Book as Artifact, Artifact as Book
Medieval and Early Modern Europe saw a boom in information availability and circulation. With the invention of the printing press, the development of the Renaissance, and the Protestant Reformation’s emphasis on individual responsibility to knowledge, the desire for and production of information across the fifteenth, sixteenth, and seventeenth centuries is something comparable to the internet boom of the twentieth and twenty-first. Textual materials that were produced during this time provide unique insight into the specific communities in which they were created, and are therefore invaluable to students, researchers, and educators alike. Thanks to the efforts of preservation institutions such as Southwestern University’s Special Collections and Archives, we have the opportunity to not only study the textual information that is provided by these documents, but also characteristics about these communities that reflect the very fibers of human connections that make society function.
As historians we analyze the way in which these objects influenced the communities they were produced in, and affected and reflected the larger cultural shifts of the time by showing us what type of information was circulated, among whom it was shared, and how it was distributed and received. Additionally, we can trace artistic developments over time by studying the types of paper, ink, binding materials, and the illustrations that accompanied the books. In Special Collections, we are historians and caretakers of material culture. As historians of the written word we are then left with the burning question each time we encounter a document or book: was this impactful because of the information provided by the content of the written words, or because of how, when, and where the information was provided?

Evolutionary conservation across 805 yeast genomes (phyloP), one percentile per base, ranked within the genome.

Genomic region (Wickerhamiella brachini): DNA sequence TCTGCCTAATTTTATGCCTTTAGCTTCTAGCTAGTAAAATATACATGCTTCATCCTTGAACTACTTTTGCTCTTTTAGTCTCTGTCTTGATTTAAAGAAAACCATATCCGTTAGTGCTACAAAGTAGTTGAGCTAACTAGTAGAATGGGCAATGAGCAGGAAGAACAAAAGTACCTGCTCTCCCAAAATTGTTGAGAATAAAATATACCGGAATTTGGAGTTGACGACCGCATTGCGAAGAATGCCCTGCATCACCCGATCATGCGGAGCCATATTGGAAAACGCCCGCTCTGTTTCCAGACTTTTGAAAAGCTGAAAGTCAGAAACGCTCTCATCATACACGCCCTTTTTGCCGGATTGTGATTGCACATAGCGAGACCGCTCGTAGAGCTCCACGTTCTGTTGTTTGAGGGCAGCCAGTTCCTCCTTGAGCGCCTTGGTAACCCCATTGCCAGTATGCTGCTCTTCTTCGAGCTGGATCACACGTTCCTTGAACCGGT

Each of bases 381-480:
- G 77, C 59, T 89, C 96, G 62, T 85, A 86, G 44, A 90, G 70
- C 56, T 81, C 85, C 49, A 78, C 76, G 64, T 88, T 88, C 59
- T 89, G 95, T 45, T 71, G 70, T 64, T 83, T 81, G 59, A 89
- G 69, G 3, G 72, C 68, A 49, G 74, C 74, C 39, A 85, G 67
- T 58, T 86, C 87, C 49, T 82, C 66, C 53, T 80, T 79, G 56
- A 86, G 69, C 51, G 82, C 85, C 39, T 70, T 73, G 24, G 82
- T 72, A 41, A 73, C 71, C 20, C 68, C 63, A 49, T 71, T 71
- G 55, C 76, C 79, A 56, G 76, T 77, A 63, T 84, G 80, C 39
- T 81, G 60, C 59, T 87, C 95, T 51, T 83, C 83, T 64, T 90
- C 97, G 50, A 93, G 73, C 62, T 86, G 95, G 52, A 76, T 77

The materials in this exhibit exemplify this balance. These items forever changed their respective worlds, as books as well as art; as information as well as material culture. They also highlight the importance of Special Collections as a field within the greater Library Sciences, as it offers those eager to learn access to history in a way that promotes a more full and complete learning experience. By understanding the way in which these items impacted their respective societies, and continue to educate us today we can use these examples to truly see what it means to have Book as Artifact, and Artifact as Book.
Jax De La Cruz-Luera '20